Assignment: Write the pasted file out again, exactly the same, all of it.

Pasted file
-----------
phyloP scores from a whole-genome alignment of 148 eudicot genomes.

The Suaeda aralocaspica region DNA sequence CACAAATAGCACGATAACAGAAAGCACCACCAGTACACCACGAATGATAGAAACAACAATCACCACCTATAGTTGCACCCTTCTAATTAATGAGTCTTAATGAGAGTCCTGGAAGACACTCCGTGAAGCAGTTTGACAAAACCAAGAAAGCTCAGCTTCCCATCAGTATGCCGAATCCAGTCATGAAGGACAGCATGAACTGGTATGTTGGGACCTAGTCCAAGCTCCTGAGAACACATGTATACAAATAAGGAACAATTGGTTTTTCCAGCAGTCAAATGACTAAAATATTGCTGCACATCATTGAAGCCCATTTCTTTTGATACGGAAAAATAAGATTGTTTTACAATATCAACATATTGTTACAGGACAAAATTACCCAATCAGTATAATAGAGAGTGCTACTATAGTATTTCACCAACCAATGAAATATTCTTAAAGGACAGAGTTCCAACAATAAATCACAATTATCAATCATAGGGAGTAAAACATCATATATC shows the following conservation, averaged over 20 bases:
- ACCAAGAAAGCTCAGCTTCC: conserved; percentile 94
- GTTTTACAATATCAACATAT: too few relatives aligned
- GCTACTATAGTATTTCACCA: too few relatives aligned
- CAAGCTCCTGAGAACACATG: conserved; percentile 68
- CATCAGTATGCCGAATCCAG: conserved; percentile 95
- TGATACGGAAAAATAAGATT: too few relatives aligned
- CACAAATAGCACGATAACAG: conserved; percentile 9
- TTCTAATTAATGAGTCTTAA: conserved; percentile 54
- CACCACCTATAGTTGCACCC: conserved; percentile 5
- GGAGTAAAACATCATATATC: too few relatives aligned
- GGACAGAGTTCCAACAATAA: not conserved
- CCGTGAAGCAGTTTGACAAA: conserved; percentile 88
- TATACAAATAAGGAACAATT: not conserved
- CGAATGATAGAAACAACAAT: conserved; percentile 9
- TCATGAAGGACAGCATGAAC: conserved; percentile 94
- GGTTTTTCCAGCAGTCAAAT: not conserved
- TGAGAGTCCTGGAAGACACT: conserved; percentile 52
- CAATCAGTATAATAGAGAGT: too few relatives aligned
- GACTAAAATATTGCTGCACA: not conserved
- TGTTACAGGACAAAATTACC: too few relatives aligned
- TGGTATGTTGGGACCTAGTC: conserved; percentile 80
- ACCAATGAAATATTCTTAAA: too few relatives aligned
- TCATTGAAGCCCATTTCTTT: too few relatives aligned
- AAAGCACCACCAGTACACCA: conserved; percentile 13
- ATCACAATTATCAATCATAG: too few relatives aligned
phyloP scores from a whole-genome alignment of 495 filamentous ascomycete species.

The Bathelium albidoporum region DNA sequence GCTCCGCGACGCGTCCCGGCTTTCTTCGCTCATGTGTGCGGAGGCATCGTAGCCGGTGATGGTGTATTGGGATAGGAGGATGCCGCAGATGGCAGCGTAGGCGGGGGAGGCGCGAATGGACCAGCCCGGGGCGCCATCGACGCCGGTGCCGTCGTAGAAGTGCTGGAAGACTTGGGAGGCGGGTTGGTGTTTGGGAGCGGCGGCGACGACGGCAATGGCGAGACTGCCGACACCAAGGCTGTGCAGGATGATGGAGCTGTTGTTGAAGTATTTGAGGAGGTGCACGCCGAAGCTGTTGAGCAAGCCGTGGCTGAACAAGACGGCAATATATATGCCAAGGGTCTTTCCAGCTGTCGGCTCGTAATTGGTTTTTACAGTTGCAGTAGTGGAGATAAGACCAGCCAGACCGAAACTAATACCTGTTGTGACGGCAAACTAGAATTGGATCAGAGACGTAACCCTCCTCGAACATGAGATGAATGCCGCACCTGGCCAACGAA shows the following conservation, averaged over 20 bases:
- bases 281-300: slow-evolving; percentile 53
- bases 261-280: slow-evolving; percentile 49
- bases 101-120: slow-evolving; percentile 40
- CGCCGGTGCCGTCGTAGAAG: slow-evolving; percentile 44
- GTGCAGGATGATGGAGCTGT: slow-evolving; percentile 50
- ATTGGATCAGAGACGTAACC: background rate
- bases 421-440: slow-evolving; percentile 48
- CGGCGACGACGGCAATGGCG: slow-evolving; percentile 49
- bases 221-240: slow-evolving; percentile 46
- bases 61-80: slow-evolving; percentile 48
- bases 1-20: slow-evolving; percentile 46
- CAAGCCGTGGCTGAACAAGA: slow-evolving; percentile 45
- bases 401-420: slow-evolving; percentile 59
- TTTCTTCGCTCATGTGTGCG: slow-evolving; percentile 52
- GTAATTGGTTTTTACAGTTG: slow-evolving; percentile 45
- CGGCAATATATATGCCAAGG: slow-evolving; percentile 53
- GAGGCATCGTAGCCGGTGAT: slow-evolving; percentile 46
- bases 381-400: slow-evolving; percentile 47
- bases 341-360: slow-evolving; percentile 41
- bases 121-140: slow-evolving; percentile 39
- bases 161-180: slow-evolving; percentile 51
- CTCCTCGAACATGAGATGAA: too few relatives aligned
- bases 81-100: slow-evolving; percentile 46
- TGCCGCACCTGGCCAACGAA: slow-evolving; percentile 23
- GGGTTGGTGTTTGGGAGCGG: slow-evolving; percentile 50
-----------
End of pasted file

phyloP scores from a whole-genome alignment of 148 eudicot genomes.

The Suaeda aralocaspica region DNA sequence CACAAATAGCACGATAACAGAAAGCACCACCAGTACACCACGAATGATAGAAACAACAATCACCACCTATAGTTGCACCCTTCTAATTAATGAGTCTTAATGAGAGTCCTGGAAGACACTCCGTGAAGCAGTTTGACAAAACCAAGAAAGCTCAGCTTCCCATCAGTATGCCGAATCCAGTCATGAAGGACAGCATGAACTGGTATGTTGGGACCTAGTCCAAGCTCCTGAGAACACATGTATACAAATAAGGAACAATTGGTTTTTCCAGCAGTCAAATGACTAAAATATTGCTGCACATCATTGAAGCCCATTTCTTTTGATACGGAAAAATAAGATTGTTTTACAATATCAACATATTGTTACAGGACAAAATTACCCAATCAGTATAATAGAGAGTGCTACTATAGTATTTCACCAACCAATGAAATATTCTTAAAGGACAGAGTTCCAACAATAAATCACAATTATCAATCATAGGGAGTAAAACATCATATATC shows the following conservation, averaged over 20 bases:
- ACCAAGAAAGCTCAGCTTCC: conserved; percentile 94
- GTTTTACAATATCAACATAT: too few relatives aligned
- GCTACTATAGTATTTCACCA: too few relatives aligned
- CAAGCTCCTGAGAACACATG: conserved; percentile 68
- CATCAGTATGCCGAATCCAG: conserved; percentile 95
- TGATACGGAAAAATAAGATT: too few relatives aligned
- CACAAATAGCACGATAACAG: conserved; percentile 9
- TTCTAATTAATGAGTCTTAA: conserved; percentile 54
- CACCACCTATAGTTGCACCC: conserved; percentile 5
- GGAGTAAAACATCATATATC: too few relatives aligned
- GGACAGAGTTCCAACAATAA: not conserved
- CCGTGAAGCAGTTTGACAAA: conserved; percentile 88
- TATACAAATAAGGAACAATT: not conserved
- CGAATGATAGAAACAACAAT: conserved; percentile 9
- TCATGAAGGACAGCATGAAC: conserved; percentile 94
- GGTTTTTCCAGCAGTCAAAT: not conserved
- TGAGAGTCCTGGAAGACACT: conserved; percentile 52
- CAATCAGTATAATAGAGAGT: too few relatives aligned
- GACTAAAATATTGCTGCACA: not conserved
- TGTTACAGGACAAAATTACC: too few relatives aligned
- TGGTATGTTGGGACCTAGTC: conserved; percentile 80
- ACCAATGAAATATTCTTAAA: too few relatives aligned
- TCATTGAAGCCCATTTCTTT: too few relatives aligned
- AAAGCACCACCAGTACACCA: conserved; percentile 13
- ATCACAATTATCAATCATAG: too few relatives aligned
phyloP scores from a whole-genome alignment of 495 filamentous ascomycete species.

The Bathelium albidoporum region DNA sequence GCTCCGCGACGCGTCCCGGCTTTCTTCGCTCATGTGTGCGGAGGCATCGTAGCCGGTGATGGTGTATTGGGATAGGAGGATGCCGCAGATGGCAGCGTAGGCGGGGGAGGCGCGAATGGACCAGCCCGGGGCGCCATCGACGCCGGTGCCGTCGTAGAAGTGCTGGAAGACTTGGGAGGCGGGTTGGTGTTTGGGAGCGGCGGCGACGACGGCAATGGCGAGACTGCCGACACCAAGGCTGTGCAGGATGATGGAGCTGTTGTTGAAGTATTTGAGGAGGTGCACGCCGAAGCTGTTGAGCAAGCCGTGGCTGAACAAGACGGCAATATATATGCCAAGGGTCTTTCCAGCTGTCGGCTCGTAATTGGTTTTTACAGTTGCAGTAGTGGAGATAAGACCAGCCAGACCGAAACTAATACCTGTTGTGACGGCAAACTAGAATTGGATCAGAGACGTAACCCTCCTCGAACATGAGATGAATGCCGCACCTGGCCAACGAA shows the following conservation, averaged over 20 bases:
- bases 281-300: slow-evolving; percentile 53
- bases 261-280: slow-evolving; percentile 49
- bases 101-120: slow-evolving; percentile 40
- CGCCGGTGCCGTCGTAGAAG: slow-evolving; percentile 44
- GTGCAGGATGATGGAGCTGT: slow-evolving; percentile 50
- ATTGGATCAGAGACGTAACC: background rate
- bases 421-440: slow-evolving; percentile 48
- CGGCGACGACGGCAATGGCG: slow-evolving; percentile 49
- bases 221-240: slow-evolving; percentile 46
- bases 61-80: slow-evolving; percentile 48
- bases 1-20: slow-evolving; percentile 46
- CAAGCCGTGGCTGAACAAGA: slow-evolving; percentile 45
- bases 401-420: slow-evolving; percentile 59
- TTTCTTCGCTCATGTGTGCG: slow-evolving; percentile 52
- GTAATTGGTTTTTACAGTTG: slow-evolving; percentile 45
- CGGCAATATATATGCCAAGG: slow-evolving; percentile 53
- GAGGCATCGTAGCCGGTGAT: slow-evolving; percentile 46
- bases 381-400: slow-evolving; percentile 47
- bases 341-360: slow-evolving; percentile 41
- bases 121-140: slow-evolving; percentile 39
- bases 161-180: slow-evolving; percentile 51
- CTCCTCGAACATGAGATGAA: too few relatives aligned
- bases 81-100: slow-evolving; percentile 46
- TGCCGCACCTGGCCAACGAA: slow-evolving; percentile 23
- GGGTTGGTGTTTGGGAGCGG: slow-evolving; percentile 50